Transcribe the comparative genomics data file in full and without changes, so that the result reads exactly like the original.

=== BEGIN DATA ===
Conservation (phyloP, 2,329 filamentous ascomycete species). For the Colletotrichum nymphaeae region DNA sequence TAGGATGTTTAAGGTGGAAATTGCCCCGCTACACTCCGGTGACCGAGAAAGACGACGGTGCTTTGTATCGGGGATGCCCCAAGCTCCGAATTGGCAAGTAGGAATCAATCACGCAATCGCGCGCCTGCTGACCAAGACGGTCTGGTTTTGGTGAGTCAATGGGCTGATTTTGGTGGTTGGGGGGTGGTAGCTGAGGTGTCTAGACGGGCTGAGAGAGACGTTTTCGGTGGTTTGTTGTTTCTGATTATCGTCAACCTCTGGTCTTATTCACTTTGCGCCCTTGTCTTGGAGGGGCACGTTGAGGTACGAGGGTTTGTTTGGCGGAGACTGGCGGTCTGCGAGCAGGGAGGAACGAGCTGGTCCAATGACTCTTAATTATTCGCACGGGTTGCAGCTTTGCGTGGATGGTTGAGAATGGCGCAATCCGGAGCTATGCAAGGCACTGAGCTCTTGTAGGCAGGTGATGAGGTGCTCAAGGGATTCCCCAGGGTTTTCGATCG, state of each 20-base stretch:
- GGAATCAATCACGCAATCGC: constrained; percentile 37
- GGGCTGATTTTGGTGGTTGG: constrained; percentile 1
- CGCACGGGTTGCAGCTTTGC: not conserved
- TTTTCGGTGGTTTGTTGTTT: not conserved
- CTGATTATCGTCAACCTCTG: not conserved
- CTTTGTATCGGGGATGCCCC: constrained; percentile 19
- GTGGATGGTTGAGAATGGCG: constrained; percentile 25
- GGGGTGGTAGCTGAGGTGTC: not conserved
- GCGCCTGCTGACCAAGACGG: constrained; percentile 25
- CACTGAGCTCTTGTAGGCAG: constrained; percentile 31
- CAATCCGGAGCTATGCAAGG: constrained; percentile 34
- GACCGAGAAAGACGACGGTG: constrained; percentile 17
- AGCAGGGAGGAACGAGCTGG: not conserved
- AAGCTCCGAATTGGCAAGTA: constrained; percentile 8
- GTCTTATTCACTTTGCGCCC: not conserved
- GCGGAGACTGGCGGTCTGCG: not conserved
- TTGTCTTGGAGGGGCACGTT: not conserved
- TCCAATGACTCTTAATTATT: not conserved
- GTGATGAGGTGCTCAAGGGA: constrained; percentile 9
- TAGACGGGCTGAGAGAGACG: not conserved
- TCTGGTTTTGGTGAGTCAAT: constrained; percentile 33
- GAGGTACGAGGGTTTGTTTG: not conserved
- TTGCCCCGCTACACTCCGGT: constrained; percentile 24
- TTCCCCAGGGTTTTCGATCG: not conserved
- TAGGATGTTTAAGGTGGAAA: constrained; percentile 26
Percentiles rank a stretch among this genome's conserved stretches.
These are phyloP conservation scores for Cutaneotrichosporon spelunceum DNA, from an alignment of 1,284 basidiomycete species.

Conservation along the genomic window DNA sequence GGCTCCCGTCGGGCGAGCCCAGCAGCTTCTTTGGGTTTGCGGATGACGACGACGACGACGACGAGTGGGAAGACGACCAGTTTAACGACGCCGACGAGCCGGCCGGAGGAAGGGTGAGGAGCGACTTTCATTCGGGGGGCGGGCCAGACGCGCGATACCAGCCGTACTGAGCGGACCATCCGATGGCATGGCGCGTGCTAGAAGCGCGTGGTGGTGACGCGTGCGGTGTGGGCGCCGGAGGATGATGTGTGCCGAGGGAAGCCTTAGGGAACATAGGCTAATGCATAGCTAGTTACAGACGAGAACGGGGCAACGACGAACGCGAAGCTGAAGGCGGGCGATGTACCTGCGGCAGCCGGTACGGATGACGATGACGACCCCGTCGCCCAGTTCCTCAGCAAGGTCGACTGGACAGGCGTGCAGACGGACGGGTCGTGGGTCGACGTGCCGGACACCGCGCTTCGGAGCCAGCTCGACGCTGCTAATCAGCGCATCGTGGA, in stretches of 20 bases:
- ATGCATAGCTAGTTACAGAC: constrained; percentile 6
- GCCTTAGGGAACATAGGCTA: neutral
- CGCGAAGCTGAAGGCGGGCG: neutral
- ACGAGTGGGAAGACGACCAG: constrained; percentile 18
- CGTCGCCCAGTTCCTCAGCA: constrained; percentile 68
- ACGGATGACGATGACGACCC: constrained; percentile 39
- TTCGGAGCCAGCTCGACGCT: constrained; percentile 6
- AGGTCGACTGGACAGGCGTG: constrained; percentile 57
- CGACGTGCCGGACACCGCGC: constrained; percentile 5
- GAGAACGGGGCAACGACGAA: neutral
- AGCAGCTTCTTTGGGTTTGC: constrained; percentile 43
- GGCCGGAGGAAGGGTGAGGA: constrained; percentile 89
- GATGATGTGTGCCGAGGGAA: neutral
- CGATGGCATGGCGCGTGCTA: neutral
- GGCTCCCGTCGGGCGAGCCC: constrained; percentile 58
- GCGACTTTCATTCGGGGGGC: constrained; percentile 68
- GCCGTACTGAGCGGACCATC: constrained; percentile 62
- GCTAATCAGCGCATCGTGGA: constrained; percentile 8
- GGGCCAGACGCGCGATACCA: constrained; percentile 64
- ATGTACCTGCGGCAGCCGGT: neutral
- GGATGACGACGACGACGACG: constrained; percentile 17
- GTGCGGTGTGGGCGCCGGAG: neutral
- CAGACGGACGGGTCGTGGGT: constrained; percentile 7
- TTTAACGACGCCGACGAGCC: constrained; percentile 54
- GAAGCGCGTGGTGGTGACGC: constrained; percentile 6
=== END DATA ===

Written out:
Conservation (phyloP, 2,329 filamentous ascomycete species). For the Colletotrichum nymphaeae region DNA sequence TAGGATGTTTAAGGTGGAAATTGCCCCGCTACACTCCGGTGACCGAGAAAGACGACGGTGCTTTGTATCGGGGATGCCCCAAGCTCCGAATTGGCAAGTAGGAATCAATCACGCAATCGCGCGCCTGCTGACCAAGACGGTCTGGTTTTGGTGAGTCAATGGGCTGATTTTGGTGGTTGGGGGGTGGTAGCTGAGGTGTCTAGACGGGCTGAGAGAGACGTTTTCGGTGGTTTGTTGTTTCTGATTATCGTCAACCTCTGGTCTTATTCACTTTGCGCCCTTGTCTTGGAGGGGCACGTTGAGGTACGAGGGTTTGTTTGGCGGAGACTGGCGGTCTGCGAGCAGGGAGGAACGAGCTGGTCCAATGACTCTTAATTATTCGCACGGGTTGCAGCTTTGCGTGGATGGTTGAGAATGGCGCAATCCGGAGCTATGCAAGGCACTGAGCTCTTGTAGGCAGGTGATGAGGTGCTCAAGGGATTCCCCAGGGTTTTCGATCG, state of each 20-base stretch:
- GGAATCAATCACGCAATCGC: constrained; percentile 37
- GGGCTGATTTTGGTGGTTGG: constrained; percentile 1
- CGCACGGGTTGCAGCTTTGC: not conserved
- TTTTCGGTGGTTTGTTGTTT: not conserved
- CTGATTATCGTCAACCTCTG: not conserved
- CTTTGTATCGGGGATGCCCC: constrained; percentile 19
- GTGGATGGTTGAGAATGGCG: constrained; percentile 25
- GGGGTGGTAGCTGAGGTGTC: not conserved
- GCGCCTGCTGACCAAGACGG: constrained; percentile 25
- CACTGAGCTCTTGTAGGCAG: constrained; percentile 31
- CAATCCGGAGCTATGCAAGG: constrained; percentile 34
- GACCGAGAAAGACGACGGTG: constrained; percentile 17
- AGCAGGGAGGAACGAGCTGG: not conserved
- AAGCTCCGAATTGGCAAGTA: constrained; percentile 8
- GTCTTATTCACTTTGCGCCC: not conserved
- GCGGAGACTGGCGGTCTGCG: not conserved
- TTGTCTTGGAGGGGCACGTT: not conserved
- TCCAATGACTCTTAATTATT: not conserved
- GTGATGAGGTGCTCAAGGGA: constrained; percentile 9
- TAGACGGGCTGAGAGAGACG: not conserved
- TCTGGTTTTGGTGAGTCAAT: constrained; percentile 33
- GAGGTACGAGGGTTTGTTTG: not conserved
- TTGCCCCGCTACACTCCGGT: constrained; percentile 24
- TTCCCCAGGGTTTTCGATCG: not conserved
- TAGGATGTTTAAGGTGGAAA: constrained; percentile 26
Percentiles rank a stretch among this genome's conserved stretches.
These are phyloP conservation scores for Cutaneotrichosporon spelunceum DNA, from an alignment of 1,284 basidiomycete species.

Conservation along the genomic window DNA sequence GGCTCCCGTCGGGCGAGCCCAGCAGCTTCTTTGGGTTTGCGGATGACGACGACGACGACGACGAGTGGGAAGACGACCAGTTTAACGACGCCGACGAGCCGGCCGGAGGAAGGGTGAGGAGCGACTTTCATTCGGGGGGCGGGCCAGACGCGCGATACCAGCCGTACTGAGCGGACCATCCGATGGCATGGCGCGTGCTAGAAGCGCGTGGTGGTGACGCGTGCGGTGTGGGCGCCGGAGGATGATGTGTGCCGAGGGAAGCCTTAGGGAACATAGGCTAATGCATAGCTAGTTACAGACGAGAACGGGGCAACGACGAACGCGAAGCTGAAGGCGGGCGATGTACCTGCGGCAGCCGGTACGGATGACGATGACGACCCCGTCGCCCAGTTCCTCAGCAAGGTCGACTGGACAGGCGTGCAGACGGACGGGTCGTGGGTCGACGTGCCGGACACCGCGCTTCGGAGCCAGCTCGACGCTGCTAATCAGCGCATCGTGGA, in stretches of 20 bases:
- ATGCATAGCTAGTTACAGAC: constrained; percentile 6
- GCCTTAGGGAACATAGGCTA: neutral
- CGCGAAGCTGAAGGCGGGCG: neutral
- ACGAGTGGGAAGACGACCAG: constrained; percentile 18
- CGTCGCCCAGTTCCTCAGCA: constrained; percentile 68
- ACGGATGACGATGACGACCC: constrained; percentile 39
- TTCGGAGCCAGCTCGACGCT: constrained; percentile 6
- AGGTCGACTGGACAGGCGTG: constrained; percentile 57
- CGACGTGCCGGACACCGCGC: constrained; percentile 5
- GAGAACGGGGCAACGACGAA: neutral
- AGCAGCTTCTTTGGGTTTGC: constrained; percentile 43
- GGCCGGAGGAAGGGTGAGGA: constrained; percentile 89
- GATGATGTGTGCCGAGGGAA: neutral
- CGATGGCATGGCGCGTGCTA: neutral
- GGCTCCCGTCGGGCGAGCCC: constrained; percentile 58
- GCGACTTTCATTCGGGGGGC: constrained; percentile 68
- GCCGTACTGAGCGGACCATC: constrained; percentile 62
- GCTAATCAGCGCATCGTGGA: constrained; percentile 8
- GGGCCAGACGCGCGATACCA: constrained; percentile 64
- ATGTACCTGCGGCAGCCGGT: neutral
- GGATGACGACGACGACGACG: constrained; percentile 17
- GTGCGGTGTGGGCGCCGGAG: neutral
- CAGACGGACGGGTCGTGGGT: constrained; percentile 7
- TTTAACGACGCCGACGAGCC: constrained; percentile 54
- GAAGCGCGTGGTGGTGACGC: constrained; percentile 6